Date: Jul 9, 2001 (1 day)
Expense: $513.34
source

Destination: CAPITOL TO LANSDOWNE RETREAT CTR
Sponsor: Congressional Black Caucus
Purpose: CONGRESSIONAL RETREAT
Date: Apr 19, 2002
Expense: $60.40
source

Destination: LAGOS & ABUSA NIGERIA
Sponsor: STOLT GLOBESTAR, TDC OVERSEAS, LTD, GEORGE STEVENS RESOURCES
Purpose: REVIEW OF US TRADE & DEVELOPMENT AGENCY (TDA) PROJECTS/BRIEFING ON NIGERIAN ELECTIONS
Date: Feb 16, 2003 (8 days)
Expense: $15,938.83
source

Destination: SAN JUAN, P.R.
Sponsor: Congressional Black Caucus
Purpose: TRI-CAUCUS RETREAT (HISPANIC, ASIAN & CONGRESSIONAL BLACK CAUCUS)
Date: Oct 24, 2003 (2 days)
Expense: $1,234.76
source

Destination: ABUJA, NIGERIA-LAGOS, NIGERIA-YAOUNDE, CAMEROON-DOUALA, CAMEROON-MALABO, EQUATORIAL GUINEA-SAO TOME & PRINCIPE
Sponsor: PROJECT CONSULTING SERVICES (PCS); VERIZON; IGATE, INC, LETH ENERGY, INC.
Purpose: IN HIS CAPACITY AS CO-CHAIR OF CONGRESSIONAL NIGERIA CAUCUS & AFRICA TRADE & INVESTMENT CAUCUS, REP. JEFFERSON LED A BUSINESS DELEGATION TO WEST AFRICA TO EXPLORE GENERAL INVESTMENT OPPORTUNITIES & AGOA (AFRICA GROWTH & OPPORTUNITY ACT) OPPORTUNITIES
Date: Feb 15, 2004 (7 days)
Expense: $16,313.00
source

Destination: RIO DE JANEIRO-SAO PAULO-BRASILIA-SALVADOR
Sponsor: Brazil-US Business Council
Purpose: FACT FINDING MISSION FOCUSED ON INCREASING OPPORTUNITIES FOR AFRICAN-AMERICAN COMPANIES IN BRAZIL THROUGH TRADE AND PARTNERSHIPS WITH AFRO-BRAZILIAN BUSINESSES/PARTICIPATION IN AFRICAN-AMERICAN/AFRO BRAZILIAN BUSINESS SUMMIT
Date: Apr 11, 2004 (7 days)
Expense: $8,418.74
source

Destination: WDC-MIAMI-NO, LA
Sponsor: WACHOVIA AND HECKERLING INSTITUTE
Purpose: PARTICIPATE AND SPEAK AT 39TH ANNUAL HECKERLING INSTITUTE ON ESTATE PLANNING
Date: Jan 12, 2005 (1 day)
Expense: $1,624.98
source

Destination: LAS VEGAS-LOUISIANA
Sponsor: AFL-CIO (American Federation of Labor - Council of Industrial Organizations)
Purpose: ATTEND MARITIME TRADES DEPARTMENT EXECUTIVE BOARD MEETING AND GIVE SPEECH ON LEGISLATION AFFECTING MARITIME INDUSTRY
Date: Feb 24, 2005 (3 days)
Expense: $3,116.80
source

Destination: WDC-EGYPT
Sponsor: Arab American Chamber of Commere
Purpose: CBC CODEL TO EGYPT FOR MEETINGS WITH GOVERNMENT OFFICIALS ON TRADE POLICY & FOREIGN RELATIONS POLICY
Date: Mar 19, 2005 (6 days)
Expense: $13,314.00
source

Destination: CAIRO-UAE-QATAR-NEW ORLEANS, LA
Sponsor: ISLAMIC FREE MARKET INSTITUTE AND QATAR CHAMBER OF COMMERCE AND INDUSTRY
Purpose: PARTICIPATE IN FIFTH ANNUAL FORUM ON DEMOCRACY AND FREE TRADE IN DOHA, QATAR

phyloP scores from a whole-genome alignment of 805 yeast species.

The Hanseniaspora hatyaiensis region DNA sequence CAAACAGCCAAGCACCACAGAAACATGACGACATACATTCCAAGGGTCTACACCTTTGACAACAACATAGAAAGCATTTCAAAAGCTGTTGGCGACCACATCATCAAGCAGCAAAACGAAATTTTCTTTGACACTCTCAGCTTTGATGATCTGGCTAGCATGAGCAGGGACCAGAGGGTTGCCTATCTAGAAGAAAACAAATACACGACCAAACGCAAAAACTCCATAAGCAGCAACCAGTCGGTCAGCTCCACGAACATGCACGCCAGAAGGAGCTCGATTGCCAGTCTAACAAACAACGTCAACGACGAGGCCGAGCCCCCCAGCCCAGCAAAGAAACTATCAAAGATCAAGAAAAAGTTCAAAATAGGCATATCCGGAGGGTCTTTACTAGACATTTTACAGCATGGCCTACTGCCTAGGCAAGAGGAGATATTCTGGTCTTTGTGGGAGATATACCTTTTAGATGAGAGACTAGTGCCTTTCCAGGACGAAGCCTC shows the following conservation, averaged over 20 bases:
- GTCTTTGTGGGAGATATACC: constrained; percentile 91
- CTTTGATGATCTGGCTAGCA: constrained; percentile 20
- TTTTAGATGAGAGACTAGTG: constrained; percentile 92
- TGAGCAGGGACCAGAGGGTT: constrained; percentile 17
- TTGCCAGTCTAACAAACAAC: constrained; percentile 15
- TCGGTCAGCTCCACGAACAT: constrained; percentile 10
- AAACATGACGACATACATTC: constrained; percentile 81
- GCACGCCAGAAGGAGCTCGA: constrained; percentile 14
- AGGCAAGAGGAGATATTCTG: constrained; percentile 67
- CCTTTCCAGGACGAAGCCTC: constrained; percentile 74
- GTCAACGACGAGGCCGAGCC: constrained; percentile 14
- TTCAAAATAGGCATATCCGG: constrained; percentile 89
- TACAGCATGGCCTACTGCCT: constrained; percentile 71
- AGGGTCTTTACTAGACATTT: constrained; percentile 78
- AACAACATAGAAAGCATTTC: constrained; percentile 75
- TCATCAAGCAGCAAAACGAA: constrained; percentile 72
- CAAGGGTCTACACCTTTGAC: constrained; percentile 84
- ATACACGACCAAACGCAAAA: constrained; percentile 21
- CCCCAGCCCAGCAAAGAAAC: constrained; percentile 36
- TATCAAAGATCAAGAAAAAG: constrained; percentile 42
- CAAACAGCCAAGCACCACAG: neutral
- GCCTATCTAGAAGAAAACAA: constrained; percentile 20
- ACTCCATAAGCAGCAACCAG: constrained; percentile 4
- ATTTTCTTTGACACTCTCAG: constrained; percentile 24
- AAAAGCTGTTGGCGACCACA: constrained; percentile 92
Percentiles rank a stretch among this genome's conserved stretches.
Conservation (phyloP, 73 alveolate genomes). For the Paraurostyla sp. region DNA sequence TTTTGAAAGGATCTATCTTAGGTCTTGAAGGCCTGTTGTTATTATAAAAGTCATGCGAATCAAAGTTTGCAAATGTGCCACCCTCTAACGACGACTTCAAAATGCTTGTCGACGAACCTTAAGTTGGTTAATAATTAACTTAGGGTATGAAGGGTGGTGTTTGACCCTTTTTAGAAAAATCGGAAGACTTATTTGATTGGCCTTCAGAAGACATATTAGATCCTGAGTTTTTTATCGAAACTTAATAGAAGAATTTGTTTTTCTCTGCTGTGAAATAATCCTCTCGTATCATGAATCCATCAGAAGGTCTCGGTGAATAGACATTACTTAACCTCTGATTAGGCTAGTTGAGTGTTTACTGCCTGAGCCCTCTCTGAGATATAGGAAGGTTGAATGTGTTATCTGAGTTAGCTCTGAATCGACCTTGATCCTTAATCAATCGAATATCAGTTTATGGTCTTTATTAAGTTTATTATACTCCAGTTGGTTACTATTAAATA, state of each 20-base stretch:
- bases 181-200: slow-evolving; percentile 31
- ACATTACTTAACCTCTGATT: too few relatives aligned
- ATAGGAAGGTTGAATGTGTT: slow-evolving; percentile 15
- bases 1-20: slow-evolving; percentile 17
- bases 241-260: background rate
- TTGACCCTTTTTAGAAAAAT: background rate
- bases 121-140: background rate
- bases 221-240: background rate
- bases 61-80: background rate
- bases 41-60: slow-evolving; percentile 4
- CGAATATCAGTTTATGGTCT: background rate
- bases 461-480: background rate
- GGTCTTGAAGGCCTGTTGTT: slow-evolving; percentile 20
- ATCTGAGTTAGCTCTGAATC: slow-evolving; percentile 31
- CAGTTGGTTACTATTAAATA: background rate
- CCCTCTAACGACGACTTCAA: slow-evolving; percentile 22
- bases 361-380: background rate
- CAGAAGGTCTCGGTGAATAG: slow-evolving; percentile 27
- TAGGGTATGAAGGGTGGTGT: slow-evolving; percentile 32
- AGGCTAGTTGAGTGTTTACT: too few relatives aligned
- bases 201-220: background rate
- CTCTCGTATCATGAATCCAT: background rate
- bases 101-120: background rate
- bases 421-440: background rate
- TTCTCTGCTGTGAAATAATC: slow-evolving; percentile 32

Date: Mar 28, 2005 (2 days)
Expense: $10,303.50
source

Destination: LONDON-ACCRA
Sponsor: WIN-WIN Strategies Foundation
Purpose: EDUCATION AND BUSINESS DEVELOPMENT
Date: Jul 6, 2005 (5 days)
Expense: $9,247.85
source


Congressional staff traveling under the office of William Jefferson

Kwemo Angelle
Lionel Collins
Atonte Diete-Spiff
Roberta Hopkins
John Metcalf
David Morgan
Nicole Smith
Melvin Spence
Nicole Venable



American RadioWorks |
Students in Kentucky taking a Common Core math test. (Photo: Emily Hanford)

Greater Expectations

The United States is in the midst of a huge education reform. The Common Core State Standards are a new set of expectations for what students should learn each year in school. The standards have been adopted by most states, though there's plenty of controversy about them among activists and politicians. Most teachers, however, actually like the standards. This American RadioWorks documentary takes listeners into classrooms to explore how the standards are changing teaching and learning. Teachers say Common Core has the potential to help kids who are behind, as well as those who are ahead. But many teachers have big concerns about the Common Core tests. The new, tougher tests are meant to let the nation know how kids are really doing in school -- but bad scores could get teachers and principals fired.

Recent Posts

  • 09.02.14

    Teachers embrace the Common Core

    Teachers in Reno, Nevada, were skeptical of the Common Core at first. But they have embraced the new standards as a way to bring better education to students who are struggling in school -- and to kids who are ahead.
  • 08.28.14

    A teacher loses faith in the Common Core

    New York teacher Kevin Glynn was once a big fan of the Common Core, but he says the standardized testing that's come along with it is reducing students to test scores and narrowing what gets taught in schools.
  • 08.28.14

    Are you smarter than a Common Core student? Try a Common Core test

    New Common Core tests are supposed to measure students' ability to think critically, analyze information, and cite evidence as well as test their conceptual understanding of mathematics and their ability to apply math to the real world. See how you'd do on a Common Core test.
  • 08.28.14

    Questioning the Common Core tests

    In the United States, education standards come with tests. Most students haven't been tested on the Common Core yet. But in one state where they have, the controversy is so intense that it's threatening to bring down the Common Core altogether.